Apart from the desirability on all sides of recovering as many fallen away Catholics and their offspring for the life of faith in the Catholic Church as possible, if you will, the "Volkskirche" mentality is at odds with the oft quoted Ratzingerian speculation about the real possibility that to remain faithful to Christ the Church might just have to let go of its real estate and become very small again. In more upbeat fashion, George Weigel and others describe faithfulness to the founding will of Christ within His One, Holy, Catholic and Apostolic Church in terms of Evangelical Catholicism. To my mind, theirs (Ratzinger and Company's) is a dynamic school and that of the "Volkskirche" static, sclerotic and ultimately destructive, as it is willing to sacrifice all to keep the church tower in the village. A Canisius like closeness to the Heart of the Redeemer does not seemed to be factored into the "established church" mentality. Despite its pretense at being progressive and open, the stance of your typical "Volkskirche" (We are Church) campaign is tainted by rupture (as one strips and whitewashes these same towers adapting them to accommodate some form of the Zeitgeist) with the living tradition which binds us to Christ within His Church. Their slogan seems to be "Cut your losses, but save the bell tower!"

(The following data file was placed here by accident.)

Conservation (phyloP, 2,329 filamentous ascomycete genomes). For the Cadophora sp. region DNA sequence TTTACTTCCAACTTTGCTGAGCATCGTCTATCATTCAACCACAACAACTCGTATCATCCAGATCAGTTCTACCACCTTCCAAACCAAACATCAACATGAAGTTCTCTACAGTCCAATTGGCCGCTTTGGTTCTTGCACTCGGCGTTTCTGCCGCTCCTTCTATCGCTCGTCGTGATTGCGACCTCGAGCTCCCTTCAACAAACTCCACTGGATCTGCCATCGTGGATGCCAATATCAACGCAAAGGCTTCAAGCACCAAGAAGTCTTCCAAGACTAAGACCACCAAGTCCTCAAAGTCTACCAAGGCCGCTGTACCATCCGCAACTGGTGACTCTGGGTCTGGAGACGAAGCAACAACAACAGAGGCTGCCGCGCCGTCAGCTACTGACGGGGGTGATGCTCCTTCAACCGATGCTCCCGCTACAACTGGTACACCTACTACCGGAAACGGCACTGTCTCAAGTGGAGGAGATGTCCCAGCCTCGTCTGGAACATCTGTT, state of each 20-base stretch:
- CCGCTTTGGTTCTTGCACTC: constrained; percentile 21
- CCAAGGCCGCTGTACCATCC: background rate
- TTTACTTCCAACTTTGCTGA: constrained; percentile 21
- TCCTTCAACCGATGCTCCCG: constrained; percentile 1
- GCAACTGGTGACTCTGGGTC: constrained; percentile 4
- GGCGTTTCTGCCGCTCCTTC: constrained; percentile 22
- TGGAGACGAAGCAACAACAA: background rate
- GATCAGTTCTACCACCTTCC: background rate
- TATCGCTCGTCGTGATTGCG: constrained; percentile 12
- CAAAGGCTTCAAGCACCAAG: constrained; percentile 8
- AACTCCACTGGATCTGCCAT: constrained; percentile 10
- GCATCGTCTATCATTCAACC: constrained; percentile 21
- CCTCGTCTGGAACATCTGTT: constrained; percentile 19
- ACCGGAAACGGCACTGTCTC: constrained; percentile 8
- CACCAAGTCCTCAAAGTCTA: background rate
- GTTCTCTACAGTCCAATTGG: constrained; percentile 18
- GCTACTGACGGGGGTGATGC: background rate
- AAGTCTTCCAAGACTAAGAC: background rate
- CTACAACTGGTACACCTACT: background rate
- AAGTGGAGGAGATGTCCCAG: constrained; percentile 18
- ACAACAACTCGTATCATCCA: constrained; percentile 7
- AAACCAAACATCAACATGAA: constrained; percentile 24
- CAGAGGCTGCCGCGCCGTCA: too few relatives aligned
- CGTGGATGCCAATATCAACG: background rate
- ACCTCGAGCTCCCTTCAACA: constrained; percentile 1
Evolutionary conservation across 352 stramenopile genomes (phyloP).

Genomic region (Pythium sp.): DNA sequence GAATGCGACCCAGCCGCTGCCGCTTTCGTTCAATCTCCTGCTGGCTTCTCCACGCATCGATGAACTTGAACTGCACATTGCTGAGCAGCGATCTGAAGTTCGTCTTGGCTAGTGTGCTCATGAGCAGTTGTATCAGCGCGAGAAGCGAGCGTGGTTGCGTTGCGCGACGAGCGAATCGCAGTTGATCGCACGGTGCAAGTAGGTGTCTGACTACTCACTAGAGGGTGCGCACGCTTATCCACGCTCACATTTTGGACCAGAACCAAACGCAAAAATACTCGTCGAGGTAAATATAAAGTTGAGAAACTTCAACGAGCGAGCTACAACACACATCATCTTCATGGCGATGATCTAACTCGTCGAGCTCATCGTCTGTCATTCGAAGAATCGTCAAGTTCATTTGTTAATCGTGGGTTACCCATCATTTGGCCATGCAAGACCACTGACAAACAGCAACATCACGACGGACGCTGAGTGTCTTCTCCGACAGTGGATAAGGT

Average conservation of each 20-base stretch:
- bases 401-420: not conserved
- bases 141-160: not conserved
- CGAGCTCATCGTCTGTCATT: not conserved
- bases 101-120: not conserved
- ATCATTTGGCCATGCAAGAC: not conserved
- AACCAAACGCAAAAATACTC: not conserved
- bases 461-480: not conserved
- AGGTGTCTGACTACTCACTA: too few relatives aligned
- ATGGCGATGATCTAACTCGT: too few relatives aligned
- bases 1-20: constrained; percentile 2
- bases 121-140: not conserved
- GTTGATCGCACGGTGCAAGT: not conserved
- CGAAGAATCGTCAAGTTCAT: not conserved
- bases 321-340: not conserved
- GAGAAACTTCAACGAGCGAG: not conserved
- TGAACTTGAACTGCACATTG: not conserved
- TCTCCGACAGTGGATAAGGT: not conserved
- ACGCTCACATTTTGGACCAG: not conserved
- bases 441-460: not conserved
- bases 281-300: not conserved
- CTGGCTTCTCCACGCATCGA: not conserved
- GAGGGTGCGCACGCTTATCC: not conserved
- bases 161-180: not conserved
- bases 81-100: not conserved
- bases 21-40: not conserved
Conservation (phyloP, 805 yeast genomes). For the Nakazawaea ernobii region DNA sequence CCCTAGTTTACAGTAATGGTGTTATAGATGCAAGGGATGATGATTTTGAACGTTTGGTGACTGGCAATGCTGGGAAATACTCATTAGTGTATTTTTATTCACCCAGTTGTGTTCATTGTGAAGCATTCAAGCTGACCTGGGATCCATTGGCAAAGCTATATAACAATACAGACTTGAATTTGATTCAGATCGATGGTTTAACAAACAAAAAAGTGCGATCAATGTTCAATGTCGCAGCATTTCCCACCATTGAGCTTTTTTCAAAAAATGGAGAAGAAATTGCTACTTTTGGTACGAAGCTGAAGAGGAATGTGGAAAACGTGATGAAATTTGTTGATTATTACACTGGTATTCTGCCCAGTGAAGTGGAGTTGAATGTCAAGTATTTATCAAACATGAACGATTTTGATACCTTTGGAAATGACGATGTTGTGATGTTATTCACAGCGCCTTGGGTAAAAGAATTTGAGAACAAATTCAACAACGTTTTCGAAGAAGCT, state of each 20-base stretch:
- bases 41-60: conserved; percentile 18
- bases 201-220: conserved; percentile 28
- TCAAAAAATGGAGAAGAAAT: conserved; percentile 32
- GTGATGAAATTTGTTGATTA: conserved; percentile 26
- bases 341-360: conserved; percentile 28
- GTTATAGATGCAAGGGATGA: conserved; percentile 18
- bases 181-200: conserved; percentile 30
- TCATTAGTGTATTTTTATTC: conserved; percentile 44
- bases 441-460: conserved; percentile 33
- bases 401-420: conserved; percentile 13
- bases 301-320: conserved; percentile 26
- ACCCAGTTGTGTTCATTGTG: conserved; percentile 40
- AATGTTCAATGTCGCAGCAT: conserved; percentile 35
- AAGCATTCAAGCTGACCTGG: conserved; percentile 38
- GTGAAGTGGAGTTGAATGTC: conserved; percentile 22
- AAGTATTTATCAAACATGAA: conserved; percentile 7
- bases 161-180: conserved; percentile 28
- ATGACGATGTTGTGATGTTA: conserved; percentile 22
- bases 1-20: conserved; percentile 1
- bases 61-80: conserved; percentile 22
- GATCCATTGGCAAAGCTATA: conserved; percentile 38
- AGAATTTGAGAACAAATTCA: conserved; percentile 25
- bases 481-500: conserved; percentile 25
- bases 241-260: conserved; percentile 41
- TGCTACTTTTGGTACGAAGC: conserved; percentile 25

More often than not, the advocates of this form of "Volkskirche" ignore the centrality of Sunday Mass and the ministerial priesthood to the Catholic equation. Dogma and morals typically take a back seat to some sense of belonging or entitlement grounded in a vague personal option or physical proximity to that church tower. Years ago, we saw it in the United States when cloakrooms and "fellowship" entered into our Sunday Catholic vocabulary and practice. Aesthetics apart, devotion and awe are seemingly less valuable than communicating some vague sense of belonging. "Volkskirche" advocates would see themselves justified in keeping the place swept and ready for the day someone might demand their services. They are wrong to the extent that their fascination with brick and mortar is carried on at the expense of the living Christ, Whose Bride we identify most clearly as She acts in the worthy celebration of the seven Sacraments. As St. Justin Martyr testified so clearly before his pagan judge, without Sunday (Eucharist) we cannot live. The terms for Sunday's celebration are handed down to us from the tradition by Christ's Will. The village church tower, for all its sentimental significance, is not what makes us Church.